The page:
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New report released from British Future: A Centenary Shared|Tracking public attitudes to the First World War Centenary 2013-16

Posted  14 November 2016 in News   Projects and Resources  
By Liz Robertson
Troops of the 4th Battalion, Worcestershire Regiment marching to the trenches, 27 June 1916. Q 717

Armistice Day saw the publication of new research from British Future in partnership with the BBC, Department for Culture, Media & Sport, Imperial War Museums and Commonwealth War Graves Commission, exploring public attitudes to the Centenary Commemorations of the First World War.

The report, A Centenary Shared: Tracking public attitudes to the First World War Centenary 2013-16, finds that the public increasingly rejects more politicised interpretations of the Centenary – from Michael Gove’s proposed focus on British victory to the ‘No Glory’ anti-commemoration protest of Vanessa Redgrave and Billy Bragg. Instead, at a time of heightened attention to Britain’s relations with our European neighbours after the referendum, voters on both sides of the EU debate would rather focus on reconciliation with former enemies and the opportunity to learn more about our country’s history.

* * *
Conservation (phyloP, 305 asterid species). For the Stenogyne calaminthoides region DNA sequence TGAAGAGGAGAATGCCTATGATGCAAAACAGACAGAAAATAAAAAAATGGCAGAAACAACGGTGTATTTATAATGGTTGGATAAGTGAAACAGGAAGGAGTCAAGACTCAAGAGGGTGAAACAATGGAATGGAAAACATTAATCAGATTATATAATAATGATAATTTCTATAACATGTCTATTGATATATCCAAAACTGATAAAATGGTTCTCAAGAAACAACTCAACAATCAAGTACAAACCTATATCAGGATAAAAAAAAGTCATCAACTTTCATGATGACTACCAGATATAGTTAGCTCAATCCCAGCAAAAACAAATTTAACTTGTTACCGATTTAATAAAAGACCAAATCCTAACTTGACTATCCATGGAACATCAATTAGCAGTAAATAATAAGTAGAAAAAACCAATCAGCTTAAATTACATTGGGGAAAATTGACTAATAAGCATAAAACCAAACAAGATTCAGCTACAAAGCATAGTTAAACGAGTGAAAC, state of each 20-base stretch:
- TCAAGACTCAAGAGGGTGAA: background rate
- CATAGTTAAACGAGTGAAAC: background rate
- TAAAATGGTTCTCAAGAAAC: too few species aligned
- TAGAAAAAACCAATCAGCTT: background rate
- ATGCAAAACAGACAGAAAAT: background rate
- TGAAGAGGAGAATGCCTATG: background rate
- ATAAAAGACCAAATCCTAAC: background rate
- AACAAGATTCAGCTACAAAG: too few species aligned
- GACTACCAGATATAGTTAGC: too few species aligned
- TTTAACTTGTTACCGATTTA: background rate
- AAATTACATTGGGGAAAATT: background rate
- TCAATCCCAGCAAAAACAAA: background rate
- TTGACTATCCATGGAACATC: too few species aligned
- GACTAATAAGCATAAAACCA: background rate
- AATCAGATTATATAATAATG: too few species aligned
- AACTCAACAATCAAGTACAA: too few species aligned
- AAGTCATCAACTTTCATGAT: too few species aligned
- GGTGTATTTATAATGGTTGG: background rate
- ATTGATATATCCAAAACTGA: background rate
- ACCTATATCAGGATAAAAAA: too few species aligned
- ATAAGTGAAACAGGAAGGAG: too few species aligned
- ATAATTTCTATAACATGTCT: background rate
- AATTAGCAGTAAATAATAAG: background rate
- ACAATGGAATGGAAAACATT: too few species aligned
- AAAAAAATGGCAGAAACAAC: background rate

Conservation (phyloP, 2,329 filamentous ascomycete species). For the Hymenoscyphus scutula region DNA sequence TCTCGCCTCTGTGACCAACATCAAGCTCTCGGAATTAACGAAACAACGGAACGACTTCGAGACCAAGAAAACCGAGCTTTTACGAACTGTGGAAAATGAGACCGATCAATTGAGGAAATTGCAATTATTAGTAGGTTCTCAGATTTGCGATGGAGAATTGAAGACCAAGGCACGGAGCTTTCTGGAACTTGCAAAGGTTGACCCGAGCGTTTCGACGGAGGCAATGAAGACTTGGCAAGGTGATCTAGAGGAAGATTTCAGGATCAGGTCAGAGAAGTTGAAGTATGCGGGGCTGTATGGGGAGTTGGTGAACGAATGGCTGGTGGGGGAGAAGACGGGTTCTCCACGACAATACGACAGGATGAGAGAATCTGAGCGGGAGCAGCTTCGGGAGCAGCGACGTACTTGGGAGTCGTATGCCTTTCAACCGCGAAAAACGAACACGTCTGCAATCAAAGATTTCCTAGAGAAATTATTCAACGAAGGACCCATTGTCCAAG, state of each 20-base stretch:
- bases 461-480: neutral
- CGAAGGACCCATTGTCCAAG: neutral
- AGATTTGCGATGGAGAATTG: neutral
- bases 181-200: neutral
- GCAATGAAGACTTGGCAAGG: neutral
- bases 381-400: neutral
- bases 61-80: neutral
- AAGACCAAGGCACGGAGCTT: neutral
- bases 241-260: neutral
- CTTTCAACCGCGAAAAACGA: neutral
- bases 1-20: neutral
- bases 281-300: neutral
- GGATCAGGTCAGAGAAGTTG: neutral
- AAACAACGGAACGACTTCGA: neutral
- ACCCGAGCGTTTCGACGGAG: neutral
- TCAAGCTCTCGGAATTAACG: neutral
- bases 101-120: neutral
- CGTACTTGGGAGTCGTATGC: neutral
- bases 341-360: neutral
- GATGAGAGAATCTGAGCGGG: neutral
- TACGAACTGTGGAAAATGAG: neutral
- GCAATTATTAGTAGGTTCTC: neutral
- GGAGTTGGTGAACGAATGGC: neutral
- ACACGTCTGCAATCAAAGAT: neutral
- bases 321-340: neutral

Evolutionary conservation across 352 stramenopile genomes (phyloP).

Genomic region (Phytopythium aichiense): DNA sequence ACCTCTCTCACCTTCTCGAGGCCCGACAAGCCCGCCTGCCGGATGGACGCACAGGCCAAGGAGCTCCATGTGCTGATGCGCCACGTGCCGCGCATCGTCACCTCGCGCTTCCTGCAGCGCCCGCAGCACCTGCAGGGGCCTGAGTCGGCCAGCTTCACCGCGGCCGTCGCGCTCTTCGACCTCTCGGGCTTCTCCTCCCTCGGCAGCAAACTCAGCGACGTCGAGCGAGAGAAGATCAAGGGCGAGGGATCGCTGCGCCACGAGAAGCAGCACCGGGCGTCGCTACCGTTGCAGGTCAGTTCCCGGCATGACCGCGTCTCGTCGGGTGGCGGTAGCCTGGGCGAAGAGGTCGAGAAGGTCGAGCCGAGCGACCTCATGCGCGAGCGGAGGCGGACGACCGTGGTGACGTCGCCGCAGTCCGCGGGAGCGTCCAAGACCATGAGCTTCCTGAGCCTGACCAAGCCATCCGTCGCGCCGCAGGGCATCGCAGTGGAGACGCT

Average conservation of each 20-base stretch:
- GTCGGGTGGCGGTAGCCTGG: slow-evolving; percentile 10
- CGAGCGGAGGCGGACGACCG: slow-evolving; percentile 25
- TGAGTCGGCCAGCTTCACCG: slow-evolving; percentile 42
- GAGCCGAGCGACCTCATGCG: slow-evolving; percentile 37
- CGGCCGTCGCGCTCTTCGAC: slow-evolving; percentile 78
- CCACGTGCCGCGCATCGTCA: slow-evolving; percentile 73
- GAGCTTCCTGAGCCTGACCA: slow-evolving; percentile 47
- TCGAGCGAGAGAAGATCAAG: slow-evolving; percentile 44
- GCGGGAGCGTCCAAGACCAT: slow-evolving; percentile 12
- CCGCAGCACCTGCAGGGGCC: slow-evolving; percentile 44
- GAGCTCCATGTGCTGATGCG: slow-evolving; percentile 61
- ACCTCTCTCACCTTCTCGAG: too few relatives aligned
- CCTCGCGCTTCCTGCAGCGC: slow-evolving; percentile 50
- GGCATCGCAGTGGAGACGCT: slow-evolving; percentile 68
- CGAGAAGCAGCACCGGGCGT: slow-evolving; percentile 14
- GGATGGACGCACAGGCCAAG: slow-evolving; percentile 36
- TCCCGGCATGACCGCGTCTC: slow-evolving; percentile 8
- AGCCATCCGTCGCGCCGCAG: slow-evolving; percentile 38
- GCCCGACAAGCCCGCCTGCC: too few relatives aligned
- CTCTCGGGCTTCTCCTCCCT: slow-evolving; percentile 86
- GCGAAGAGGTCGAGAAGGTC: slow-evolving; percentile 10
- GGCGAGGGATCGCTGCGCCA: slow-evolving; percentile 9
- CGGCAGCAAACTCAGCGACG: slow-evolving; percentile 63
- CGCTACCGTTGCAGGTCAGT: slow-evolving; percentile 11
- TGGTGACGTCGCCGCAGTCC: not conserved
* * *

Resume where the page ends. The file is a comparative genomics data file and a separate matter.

It finds that 77% of the public believe it is important for integration today that children are taught about the role of Commonwealth soldiers in the First World War and our shared multi-ethnic history.

The report also finds that two years into the centenary, half of the public (51%) still wants to learn more about the First World War before the Centenary commemorations conclude, and most people (57%) feel that the First World War remains relevant in 2016. The most popular reason why is its impact on the society we live in today. 80% of people agree that the Centenary is an opportunity for schools and museums to do more to help children and people of all ages learn more about our nation’s history.

You can download a copy of the report here and read a blog containing key findings from the report on the British Future website.

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